Whither Northern Ireland?

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Aug 22nd, 2001, 01:30 PM
  #1
Anguish
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Whither Northern Ireland?

I read this in the Times today:

"PARAMILITARY attacks on children in Northern Ireland have almost doubled since the Good Friday agreement was signed two years ago.

Loyalist and republican punishment squads brutalised 47 under-18s in 1999-2000, compared with 25 in the previous two years, according to a report published yesterday."

(http://www.thetimes.co.uk/article/0,...291682,00.html)

Can anyone give any insight? Things like this -- and like the recent bombings in Israel, the use of child soldiers in Africa, etc. -- are beyond my understanding. I mean, I can understand how, as the article puts it, ?The terrorists are trying to scare the next generation into believing that, on the ground, it is the paramilitary thugs that now run the show,? but how can the people who actually perpetrate these crimes force themselves to do it? Why is the hate still so deep?

Is there anyone in Northern Ireland (or Israel, etc.) who can try to show me how this happens? I'm reaching for an understanding of the situation, and I'm coming up completely short.

(I do know this isn't a specific travel question, but I believe trying to understand the places you're visiting is as important as what you do when you're there. I'm also not saying that this is what Northern Ireland and/or the Irish are like. I'm just trying to understand the motivation behind something that right now, to me, seems so senseless.)
 
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Aug 22nd, 2001, 02:24 PM
  #2
Capo
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You could also pose a much broader question about our species: "Why do people commit any crimes or atrocities against other people?"

We're a strange species, capable of creating astonishing beauty and yet also capable of the most unspeakable horrors.

Fortunately, overall, I feel there's move love & beauty than hatred & ugliness in the world. But sometimes you wonder...
 
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Aug 23rd, 2001, 09:29 AM
  #3
Anguish
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Wise words, Capo, and I grant you all your points without reserve.

But I really am trying to find out what makes places like Northern Ireland (etc.) so prone to centuries-long hatred. Again, this is not limited to the few countries mentioned -- there are pockets of deep-running hatred worldwide. But why? Why do some places have centuries of struggle behind them and still fight on? What makes them different from, example chosen at random, France? Or Belgium?
 
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Aug 23rd, 2001, 10:10 AM
  #4
God
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I ( or someone's other version(s) of me ) am the cause. More blood has been shed in the name of religion than anything else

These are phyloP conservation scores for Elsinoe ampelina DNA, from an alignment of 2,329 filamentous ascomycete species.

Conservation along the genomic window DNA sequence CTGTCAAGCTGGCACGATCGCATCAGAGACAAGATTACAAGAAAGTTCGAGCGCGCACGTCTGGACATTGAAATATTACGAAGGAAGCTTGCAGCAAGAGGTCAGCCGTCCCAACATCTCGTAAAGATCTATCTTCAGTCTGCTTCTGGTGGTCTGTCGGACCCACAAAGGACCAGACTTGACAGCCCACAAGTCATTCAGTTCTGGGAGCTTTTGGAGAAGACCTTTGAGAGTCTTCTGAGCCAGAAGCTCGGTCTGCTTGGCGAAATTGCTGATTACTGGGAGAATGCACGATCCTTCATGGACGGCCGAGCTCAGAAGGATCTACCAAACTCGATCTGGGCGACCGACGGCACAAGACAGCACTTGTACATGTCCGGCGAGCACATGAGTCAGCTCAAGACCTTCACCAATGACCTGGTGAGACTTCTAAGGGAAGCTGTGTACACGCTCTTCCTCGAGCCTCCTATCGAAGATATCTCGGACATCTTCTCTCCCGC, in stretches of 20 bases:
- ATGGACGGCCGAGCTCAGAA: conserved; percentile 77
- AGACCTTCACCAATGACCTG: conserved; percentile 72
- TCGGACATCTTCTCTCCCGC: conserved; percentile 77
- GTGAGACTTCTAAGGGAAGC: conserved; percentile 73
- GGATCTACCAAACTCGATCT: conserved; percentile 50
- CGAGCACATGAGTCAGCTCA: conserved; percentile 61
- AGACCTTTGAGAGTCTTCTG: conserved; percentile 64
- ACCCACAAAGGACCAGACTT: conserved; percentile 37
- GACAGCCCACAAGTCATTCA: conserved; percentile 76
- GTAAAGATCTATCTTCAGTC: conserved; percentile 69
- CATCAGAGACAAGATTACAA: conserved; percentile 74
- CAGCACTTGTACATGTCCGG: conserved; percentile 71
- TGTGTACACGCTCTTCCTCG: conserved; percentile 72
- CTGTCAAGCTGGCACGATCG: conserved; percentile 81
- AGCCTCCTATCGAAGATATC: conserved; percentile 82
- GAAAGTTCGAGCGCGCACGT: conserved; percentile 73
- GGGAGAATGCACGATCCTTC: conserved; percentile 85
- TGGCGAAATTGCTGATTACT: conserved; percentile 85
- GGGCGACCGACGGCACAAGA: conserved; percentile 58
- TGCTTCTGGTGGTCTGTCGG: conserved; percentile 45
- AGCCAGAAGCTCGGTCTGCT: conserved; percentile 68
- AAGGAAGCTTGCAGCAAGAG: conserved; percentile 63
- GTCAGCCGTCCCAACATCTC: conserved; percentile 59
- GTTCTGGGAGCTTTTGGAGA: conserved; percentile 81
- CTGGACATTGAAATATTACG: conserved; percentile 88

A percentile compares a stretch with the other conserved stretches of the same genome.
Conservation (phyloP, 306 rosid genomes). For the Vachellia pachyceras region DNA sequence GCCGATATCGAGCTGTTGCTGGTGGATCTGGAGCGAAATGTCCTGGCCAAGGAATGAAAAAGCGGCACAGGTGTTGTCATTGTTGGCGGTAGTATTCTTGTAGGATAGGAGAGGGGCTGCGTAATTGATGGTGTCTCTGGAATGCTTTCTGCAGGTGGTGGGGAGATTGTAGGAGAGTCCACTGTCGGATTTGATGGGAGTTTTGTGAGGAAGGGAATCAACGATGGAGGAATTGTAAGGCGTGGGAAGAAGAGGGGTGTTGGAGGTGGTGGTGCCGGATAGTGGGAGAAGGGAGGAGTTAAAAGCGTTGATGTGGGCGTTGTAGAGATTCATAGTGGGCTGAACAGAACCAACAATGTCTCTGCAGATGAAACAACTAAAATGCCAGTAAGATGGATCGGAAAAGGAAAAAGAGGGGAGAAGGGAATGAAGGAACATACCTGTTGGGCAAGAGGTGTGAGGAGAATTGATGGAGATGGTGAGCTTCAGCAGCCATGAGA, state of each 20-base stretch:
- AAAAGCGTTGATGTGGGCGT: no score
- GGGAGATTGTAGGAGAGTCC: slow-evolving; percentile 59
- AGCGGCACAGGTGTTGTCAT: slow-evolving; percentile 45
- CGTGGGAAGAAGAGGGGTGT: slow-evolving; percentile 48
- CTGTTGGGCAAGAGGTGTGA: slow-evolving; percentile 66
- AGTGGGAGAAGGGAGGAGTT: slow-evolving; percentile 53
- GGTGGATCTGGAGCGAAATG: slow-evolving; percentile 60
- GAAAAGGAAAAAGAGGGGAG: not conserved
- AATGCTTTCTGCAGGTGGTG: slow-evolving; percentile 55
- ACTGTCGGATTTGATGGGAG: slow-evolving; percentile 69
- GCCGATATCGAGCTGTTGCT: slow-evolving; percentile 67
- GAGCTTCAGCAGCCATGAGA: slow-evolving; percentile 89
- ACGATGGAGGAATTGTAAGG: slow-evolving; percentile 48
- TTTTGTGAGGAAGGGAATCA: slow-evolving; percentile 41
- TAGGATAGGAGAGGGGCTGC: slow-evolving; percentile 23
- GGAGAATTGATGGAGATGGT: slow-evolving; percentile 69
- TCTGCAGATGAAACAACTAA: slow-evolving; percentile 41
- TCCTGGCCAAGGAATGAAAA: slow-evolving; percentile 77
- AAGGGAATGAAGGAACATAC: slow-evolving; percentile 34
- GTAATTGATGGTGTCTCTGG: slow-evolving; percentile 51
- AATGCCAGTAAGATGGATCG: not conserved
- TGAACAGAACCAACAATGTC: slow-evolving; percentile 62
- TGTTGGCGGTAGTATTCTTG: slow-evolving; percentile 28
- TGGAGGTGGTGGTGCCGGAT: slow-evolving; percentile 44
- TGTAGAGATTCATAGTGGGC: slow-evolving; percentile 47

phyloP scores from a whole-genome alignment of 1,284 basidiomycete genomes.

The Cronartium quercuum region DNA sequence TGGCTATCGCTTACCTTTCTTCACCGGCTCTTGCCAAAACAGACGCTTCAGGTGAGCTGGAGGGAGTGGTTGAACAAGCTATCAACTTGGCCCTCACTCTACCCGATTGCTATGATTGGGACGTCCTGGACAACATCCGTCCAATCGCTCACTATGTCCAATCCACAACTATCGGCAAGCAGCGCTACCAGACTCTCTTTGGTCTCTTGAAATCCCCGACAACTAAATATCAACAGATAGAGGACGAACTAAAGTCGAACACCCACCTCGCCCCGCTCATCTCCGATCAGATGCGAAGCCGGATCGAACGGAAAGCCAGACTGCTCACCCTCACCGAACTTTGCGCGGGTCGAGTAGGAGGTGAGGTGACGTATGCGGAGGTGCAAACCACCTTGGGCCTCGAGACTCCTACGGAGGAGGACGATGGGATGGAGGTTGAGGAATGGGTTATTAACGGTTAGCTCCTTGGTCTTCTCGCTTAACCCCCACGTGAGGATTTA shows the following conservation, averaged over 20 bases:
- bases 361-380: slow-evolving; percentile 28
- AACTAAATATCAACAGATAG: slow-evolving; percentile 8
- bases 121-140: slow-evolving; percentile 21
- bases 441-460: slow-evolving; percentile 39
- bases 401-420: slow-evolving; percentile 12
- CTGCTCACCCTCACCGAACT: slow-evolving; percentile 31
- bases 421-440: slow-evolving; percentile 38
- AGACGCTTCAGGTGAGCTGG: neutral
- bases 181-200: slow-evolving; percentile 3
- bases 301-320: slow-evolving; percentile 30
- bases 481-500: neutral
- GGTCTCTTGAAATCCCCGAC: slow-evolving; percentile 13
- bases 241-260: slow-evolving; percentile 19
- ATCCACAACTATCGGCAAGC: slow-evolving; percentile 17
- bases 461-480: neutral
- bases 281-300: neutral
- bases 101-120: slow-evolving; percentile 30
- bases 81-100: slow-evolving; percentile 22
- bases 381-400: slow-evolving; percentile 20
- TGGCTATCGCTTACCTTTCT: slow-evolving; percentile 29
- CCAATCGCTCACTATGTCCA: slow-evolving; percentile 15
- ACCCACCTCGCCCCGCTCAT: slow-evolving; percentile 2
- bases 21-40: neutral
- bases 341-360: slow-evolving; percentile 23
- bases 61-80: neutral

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Aug 23rd, 2001, 10:33 AM
  #5
kate
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On this "the world's an evil place" theme - did anyone else find the message in Planet of the Apes chilling? Oh, I know on the surface it's just a sci-fi film, but the message it puts across about the evils of human nature made me feel quite doom-laden.
 
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Aug 23rd, 2001, 02:16 PM
  #6
Plot?
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I've never seen The Planet of the Apes -- can you give me a summary?
 
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Aug 23rd, 2001, 03:13 PM
  #7
Vicki
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Kate-
There was a message in planet of the Apes? Or any Tim Burton film for that matter? Other than one persons really twisted dark view of everything.
I think humanity is in the eye of the beholder just like beauty. If you look for the evil you will certainly find it but if you look for the good you will find it as well.
 
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Aug 23rd, 2001, 04:15 PM
  #8
Capo
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Thank you, Anguish.

As for the hostilities in Northern Ireland, they're far too complex to do justice to here. The most important thing to bear in mind, I think, it that problems like these have a very long history and to even attempt to try to understand them, one must gain some measure of understanding of that history, from many different viewpoints.

That being said, here's one very brief explanation by someone that I found via a web search; I'm not claiming it's the definitive answer by any means.

http://www.geocities.com/Heartland/P...otchirish.html

James I of England (James VI of Scotland) was a staunch Presbyterian. He wanted to place English and Scots Protestants in Ireland to help "tame" the country. From 1608 to 1697, 200,000 settler, mostly Lowland Scots, emigrated to Ireland. The native Irish Catholics were not, naturally enough, delighted with the situation and hostilities soon began. Those hostilities are the basis of the Catholic-Protestant problems that continue in Northern Ireland to this day.
 
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